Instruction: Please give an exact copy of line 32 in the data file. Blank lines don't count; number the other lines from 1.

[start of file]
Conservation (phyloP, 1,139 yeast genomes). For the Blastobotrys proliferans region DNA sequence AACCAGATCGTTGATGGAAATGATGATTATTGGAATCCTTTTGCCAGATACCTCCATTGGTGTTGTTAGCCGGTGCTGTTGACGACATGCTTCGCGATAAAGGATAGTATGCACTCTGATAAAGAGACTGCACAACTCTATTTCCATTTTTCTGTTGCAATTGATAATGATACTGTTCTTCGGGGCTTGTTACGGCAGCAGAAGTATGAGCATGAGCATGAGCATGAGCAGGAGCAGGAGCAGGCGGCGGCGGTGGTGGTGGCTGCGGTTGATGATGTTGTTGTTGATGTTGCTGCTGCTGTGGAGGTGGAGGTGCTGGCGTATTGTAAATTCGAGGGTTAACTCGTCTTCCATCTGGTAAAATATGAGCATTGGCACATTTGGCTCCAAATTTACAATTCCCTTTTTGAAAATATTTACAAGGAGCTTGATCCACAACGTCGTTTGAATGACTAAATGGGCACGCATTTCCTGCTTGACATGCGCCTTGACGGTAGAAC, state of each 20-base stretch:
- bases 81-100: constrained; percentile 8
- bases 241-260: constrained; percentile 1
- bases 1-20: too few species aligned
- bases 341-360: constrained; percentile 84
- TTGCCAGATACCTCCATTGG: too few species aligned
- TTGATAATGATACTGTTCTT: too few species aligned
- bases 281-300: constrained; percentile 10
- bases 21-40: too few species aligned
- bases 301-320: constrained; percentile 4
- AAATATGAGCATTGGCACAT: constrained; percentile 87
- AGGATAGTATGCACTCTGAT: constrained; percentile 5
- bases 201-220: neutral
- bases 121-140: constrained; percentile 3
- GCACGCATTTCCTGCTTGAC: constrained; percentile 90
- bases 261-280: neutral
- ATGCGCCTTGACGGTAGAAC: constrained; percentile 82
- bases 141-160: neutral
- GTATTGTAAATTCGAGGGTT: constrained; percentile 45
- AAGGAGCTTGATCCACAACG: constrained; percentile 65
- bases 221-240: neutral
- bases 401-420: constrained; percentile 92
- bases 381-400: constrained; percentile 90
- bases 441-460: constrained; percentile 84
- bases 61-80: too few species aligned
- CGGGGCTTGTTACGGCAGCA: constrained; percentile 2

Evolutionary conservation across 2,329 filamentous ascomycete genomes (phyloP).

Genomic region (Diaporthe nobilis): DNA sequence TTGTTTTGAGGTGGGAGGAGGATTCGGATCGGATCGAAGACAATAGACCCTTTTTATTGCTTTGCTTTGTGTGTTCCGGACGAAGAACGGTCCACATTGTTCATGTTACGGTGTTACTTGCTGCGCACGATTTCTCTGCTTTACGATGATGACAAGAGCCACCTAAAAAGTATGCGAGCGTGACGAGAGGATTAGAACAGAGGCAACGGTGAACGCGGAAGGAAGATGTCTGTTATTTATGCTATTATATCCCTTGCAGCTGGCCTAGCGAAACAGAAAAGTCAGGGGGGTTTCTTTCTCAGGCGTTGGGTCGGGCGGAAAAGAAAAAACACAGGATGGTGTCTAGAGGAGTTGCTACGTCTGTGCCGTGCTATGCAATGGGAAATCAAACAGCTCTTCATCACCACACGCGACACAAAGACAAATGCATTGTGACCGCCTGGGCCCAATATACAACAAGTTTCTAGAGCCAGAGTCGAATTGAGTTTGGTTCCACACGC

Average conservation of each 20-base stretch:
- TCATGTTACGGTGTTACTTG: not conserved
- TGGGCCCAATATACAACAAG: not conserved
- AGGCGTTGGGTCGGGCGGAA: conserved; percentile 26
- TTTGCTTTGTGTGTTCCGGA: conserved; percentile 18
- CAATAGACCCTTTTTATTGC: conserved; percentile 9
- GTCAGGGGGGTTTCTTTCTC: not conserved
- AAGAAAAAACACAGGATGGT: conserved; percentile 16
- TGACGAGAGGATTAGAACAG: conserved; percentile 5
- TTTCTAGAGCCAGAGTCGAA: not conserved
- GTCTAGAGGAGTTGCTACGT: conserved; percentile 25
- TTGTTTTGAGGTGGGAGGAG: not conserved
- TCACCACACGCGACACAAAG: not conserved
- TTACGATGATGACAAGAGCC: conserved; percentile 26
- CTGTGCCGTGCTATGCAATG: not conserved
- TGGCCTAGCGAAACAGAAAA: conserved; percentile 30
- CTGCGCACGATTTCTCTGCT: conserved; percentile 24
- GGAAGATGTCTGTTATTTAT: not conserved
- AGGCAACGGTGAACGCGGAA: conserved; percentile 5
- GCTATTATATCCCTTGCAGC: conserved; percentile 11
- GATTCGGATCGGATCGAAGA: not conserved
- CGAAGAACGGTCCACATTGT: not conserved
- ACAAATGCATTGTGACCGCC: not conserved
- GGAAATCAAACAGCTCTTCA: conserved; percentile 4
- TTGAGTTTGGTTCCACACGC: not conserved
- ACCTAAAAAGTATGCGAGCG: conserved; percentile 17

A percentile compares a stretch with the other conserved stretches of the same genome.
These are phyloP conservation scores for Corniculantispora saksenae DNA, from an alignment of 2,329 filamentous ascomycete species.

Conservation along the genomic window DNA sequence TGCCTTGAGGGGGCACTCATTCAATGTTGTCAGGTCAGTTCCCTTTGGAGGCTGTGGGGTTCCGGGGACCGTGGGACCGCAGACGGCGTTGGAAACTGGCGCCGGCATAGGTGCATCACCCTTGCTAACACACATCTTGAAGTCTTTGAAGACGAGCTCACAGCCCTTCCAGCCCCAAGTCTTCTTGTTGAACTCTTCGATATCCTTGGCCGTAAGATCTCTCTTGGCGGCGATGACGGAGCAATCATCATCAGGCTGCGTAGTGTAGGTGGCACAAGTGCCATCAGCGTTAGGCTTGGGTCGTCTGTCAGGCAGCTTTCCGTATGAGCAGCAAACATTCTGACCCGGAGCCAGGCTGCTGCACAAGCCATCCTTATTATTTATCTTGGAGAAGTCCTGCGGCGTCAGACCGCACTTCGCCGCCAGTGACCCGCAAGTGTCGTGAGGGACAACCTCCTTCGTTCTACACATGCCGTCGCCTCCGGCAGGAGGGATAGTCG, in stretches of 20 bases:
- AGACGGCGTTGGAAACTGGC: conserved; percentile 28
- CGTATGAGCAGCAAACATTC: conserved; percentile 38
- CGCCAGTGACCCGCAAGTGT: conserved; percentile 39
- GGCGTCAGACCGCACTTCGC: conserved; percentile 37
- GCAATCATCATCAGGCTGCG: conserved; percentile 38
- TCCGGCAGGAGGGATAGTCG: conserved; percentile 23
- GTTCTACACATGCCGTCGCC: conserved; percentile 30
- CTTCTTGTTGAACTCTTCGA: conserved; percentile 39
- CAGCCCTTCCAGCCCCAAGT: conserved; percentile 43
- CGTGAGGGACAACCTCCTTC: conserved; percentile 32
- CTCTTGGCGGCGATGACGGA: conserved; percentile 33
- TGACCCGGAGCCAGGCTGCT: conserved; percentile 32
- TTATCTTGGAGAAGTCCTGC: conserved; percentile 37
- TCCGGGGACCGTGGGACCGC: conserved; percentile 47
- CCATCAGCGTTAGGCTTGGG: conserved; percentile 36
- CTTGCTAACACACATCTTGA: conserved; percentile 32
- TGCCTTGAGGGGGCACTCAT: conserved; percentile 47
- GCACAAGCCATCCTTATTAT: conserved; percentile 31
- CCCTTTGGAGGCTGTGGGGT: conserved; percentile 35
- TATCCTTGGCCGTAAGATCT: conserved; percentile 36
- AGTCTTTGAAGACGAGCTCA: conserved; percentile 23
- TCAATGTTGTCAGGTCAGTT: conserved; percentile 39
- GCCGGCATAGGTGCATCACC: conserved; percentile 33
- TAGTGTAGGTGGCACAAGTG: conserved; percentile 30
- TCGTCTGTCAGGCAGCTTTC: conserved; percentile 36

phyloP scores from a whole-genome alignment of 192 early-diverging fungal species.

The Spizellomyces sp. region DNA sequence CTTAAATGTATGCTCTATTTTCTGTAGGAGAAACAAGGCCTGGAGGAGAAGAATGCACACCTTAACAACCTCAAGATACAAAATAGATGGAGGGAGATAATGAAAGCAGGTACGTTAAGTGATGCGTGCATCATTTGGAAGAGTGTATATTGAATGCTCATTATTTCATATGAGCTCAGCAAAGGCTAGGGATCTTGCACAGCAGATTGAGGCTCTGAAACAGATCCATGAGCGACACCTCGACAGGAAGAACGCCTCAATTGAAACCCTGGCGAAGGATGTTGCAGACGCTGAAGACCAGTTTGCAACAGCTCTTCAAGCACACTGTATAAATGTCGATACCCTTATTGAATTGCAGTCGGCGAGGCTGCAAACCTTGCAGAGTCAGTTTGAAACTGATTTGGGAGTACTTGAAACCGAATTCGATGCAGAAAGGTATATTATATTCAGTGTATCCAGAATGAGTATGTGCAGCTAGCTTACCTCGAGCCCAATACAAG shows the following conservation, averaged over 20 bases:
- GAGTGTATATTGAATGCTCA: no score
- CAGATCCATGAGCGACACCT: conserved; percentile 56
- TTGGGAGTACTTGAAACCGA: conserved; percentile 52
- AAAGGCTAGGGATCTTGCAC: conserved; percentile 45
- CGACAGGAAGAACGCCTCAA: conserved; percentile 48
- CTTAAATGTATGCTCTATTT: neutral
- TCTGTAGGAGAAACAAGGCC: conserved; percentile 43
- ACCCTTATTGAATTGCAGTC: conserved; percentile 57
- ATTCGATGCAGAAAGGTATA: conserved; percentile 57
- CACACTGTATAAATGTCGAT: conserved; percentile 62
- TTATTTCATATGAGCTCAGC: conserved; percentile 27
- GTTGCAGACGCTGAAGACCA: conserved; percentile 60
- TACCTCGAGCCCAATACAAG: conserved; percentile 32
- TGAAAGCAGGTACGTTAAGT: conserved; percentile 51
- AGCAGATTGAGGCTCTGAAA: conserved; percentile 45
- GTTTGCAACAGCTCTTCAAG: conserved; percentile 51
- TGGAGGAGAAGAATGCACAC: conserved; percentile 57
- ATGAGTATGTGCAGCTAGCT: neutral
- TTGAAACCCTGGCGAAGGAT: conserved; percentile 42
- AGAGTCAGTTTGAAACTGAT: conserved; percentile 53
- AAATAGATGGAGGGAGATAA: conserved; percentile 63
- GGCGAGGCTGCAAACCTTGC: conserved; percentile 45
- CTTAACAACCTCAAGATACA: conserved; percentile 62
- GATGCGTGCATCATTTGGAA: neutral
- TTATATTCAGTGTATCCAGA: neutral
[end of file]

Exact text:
- AGGCGTTGGGTCGGGCGGAA: conserved; percentile 26